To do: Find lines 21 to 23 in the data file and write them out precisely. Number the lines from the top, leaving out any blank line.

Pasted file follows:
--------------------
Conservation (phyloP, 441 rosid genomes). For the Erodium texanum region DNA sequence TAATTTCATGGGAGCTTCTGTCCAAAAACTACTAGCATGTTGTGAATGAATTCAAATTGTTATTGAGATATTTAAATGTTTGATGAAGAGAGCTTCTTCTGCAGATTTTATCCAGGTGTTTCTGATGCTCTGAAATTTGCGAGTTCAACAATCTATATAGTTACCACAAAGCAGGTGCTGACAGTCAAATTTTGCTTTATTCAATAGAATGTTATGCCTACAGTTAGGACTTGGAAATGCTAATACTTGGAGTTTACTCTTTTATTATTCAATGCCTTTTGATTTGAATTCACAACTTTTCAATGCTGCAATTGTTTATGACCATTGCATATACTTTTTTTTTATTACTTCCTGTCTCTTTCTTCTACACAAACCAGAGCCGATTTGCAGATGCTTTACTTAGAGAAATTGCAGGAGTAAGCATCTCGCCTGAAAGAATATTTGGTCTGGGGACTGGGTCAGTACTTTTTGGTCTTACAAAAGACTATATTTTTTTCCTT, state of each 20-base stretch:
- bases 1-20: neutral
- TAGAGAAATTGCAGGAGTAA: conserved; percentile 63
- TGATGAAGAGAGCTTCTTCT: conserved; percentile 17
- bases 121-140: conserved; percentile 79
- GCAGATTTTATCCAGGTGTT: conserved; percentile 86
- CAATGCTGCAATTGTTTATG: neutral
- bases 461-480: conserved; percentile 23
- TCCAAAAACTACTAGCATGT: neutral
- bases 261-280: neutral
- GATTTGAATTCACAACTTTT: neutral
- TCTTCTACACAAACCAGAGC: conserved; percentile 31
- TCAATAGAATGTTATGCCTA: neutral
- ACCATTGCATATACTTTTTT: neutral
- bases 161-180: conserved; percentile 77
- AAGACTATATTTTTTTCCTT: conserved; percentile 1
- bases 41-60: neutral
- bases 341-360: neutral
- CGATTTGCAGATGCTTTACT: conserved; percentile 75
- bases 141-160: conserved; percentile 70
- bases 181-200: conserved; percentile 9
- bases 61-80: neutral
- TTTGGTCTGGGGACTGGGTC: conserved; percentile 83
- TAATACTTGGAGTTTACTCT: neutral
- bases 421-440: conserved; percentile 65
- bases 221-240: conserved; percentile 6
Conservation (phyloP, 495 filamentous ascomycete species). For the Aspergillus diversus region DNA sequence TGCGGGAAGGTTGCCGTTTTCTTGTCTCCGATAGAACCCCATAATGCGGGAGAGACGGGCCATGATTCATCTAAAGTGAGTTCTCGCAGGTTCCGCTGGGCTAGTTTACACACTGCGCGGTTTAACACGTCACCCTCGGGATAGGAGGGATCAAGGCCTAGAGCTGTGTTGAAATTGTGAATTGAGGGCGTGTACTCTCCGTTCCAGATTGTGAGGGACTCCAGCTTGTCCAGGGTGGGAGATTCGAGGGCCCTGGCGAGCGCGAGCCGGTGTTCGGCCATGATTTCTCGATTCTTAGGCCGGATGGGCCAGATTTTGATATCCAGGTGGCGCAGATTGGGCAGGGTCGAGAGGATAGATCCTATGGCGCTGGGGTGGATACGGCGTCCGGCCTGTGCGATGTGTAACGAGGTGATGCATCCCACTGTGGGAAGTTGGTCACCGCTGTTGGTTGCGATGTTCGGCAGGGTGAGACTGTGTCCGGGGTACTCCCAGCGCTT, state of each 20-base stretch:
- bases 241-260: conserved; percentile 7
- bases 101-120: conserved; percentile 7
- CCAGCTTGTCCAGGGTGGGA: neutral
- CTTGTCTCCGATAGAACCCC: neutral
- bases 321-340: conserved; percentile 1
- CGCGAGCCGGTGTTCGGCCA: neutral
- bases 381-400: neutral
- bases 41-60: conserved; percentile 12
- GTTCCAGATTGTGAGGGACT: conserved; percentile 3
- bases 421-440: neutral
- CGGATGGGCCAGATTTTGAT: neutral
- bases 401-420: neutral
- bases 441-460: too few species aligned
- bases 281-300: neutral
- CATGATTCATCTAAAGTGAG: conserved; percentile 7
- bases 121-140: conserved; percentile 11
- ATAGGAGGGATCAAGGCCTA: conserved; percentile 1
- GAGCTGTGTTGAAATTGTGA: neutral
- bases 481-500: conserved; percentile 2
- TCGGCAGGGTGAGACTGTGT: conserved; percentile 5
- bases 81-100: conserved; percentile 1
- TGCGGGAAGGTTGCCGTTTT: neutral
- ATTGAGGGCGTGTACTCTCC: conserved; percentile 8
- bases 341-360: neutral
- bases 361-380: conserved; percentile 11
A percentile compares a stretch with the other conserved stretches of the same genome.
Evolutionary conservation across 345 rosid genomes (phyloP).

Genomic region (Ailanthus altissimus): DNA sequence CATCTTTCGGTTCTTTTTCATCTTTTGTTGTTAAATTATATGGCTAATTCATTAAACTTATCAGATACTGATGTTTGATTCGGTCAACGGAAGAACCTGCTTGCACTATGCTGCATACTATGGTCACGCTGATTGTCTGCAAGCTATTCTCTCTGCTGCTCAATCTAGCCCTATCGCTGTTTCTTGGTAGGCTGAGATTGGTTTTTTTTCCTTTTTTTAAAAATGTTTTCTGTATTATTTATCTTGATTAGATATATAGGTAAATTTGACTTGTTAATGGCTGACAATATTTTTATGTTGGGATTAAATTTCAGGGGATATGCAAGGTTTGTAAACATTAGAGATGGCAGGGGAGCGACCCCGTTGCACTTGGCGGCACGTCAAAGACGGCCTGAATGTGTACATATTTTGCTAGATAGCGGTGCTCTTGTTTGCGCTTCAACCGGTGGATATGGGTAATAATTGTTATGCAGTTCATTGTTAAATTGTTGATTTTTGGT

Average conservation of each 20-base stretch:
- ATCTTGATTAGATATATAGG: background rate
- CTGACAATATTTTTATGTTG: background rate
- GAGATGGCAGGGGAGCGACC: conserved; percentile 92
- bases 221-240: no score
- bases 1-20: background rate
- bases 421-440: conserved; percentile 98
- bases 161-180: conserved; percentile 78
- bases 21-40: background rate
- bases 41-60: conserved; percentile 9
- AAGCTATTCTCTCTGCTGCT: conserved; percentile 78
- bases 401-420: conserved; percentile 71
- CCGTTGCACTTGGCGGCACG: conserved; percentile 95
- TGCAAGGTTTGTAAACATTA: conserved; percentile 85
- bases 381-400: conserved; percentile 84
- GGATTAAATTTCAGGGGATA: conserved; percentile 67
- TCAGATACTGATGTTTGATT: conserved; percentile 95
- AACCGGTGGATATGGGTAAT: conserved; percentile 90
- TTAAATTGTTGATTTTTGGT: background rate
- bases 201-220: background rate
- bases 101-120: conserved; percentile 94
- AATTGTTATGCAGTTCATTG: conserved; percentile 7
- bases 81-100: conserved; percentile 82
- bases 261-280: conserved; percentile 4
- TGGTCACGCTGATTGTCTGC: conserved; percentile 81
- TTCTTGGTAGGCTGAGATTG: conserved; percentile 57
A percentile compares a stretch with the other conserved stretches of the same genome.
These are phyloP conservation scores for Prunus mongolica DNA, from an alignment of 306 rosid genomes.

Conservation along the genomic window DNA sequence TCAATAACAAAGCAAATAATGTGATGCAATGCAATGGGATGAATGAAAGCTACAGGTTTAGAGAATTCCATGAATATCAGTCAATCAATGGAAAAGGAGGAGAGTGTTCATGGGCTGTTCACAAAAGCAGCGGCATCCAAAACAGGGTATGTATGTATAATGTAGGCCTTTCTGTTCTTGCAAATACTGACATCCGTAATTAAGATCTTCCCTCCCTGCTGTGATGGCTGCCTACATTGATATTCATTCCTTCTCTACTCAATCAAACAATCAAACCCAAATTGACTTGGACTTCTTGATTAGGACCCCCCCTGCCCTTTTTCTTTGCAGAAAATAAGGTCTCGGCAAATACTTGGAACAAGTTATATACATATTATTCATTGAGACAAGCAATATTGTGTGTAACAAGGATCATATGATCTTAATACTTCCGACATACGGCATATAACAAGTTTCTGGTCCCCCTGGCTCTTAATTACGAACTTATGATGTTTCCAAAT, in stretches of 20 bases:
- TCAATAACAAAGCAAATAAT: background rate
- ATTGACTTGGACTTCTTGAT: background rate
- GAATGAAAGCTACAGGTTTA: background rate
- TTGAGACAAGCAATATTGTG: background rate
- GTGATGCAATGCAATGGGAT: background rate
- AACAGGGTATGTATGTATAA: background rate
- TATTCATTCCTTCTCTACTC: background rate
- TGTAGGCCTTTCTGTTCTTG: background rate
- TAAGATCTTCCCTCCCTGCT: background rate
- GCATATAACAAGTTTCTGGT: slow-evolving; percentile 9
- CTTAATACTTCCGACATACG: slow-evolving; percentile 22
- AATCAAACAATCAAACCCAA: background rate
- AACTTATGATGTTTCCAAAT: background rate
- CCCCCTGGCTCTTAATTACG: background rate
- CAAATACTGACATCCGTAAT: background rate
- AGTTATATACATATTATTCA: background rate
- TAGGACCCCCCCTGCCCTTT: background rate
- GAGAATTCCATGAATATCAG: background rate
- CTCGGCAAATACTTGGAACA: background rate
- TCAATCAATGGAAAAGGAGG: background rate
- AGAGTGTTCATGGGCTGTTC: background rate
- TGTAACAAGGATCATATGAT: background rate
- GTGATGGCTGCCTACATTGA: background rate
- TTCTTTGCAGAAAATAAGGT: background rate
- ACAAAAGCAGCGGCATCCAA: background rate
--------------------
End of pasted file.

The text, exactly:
- bases 181-200: conserved; percentile 9
- bases 61-80: neutral
- TTTGGTCTGGGGACTGGGTC: conserved; percentile 83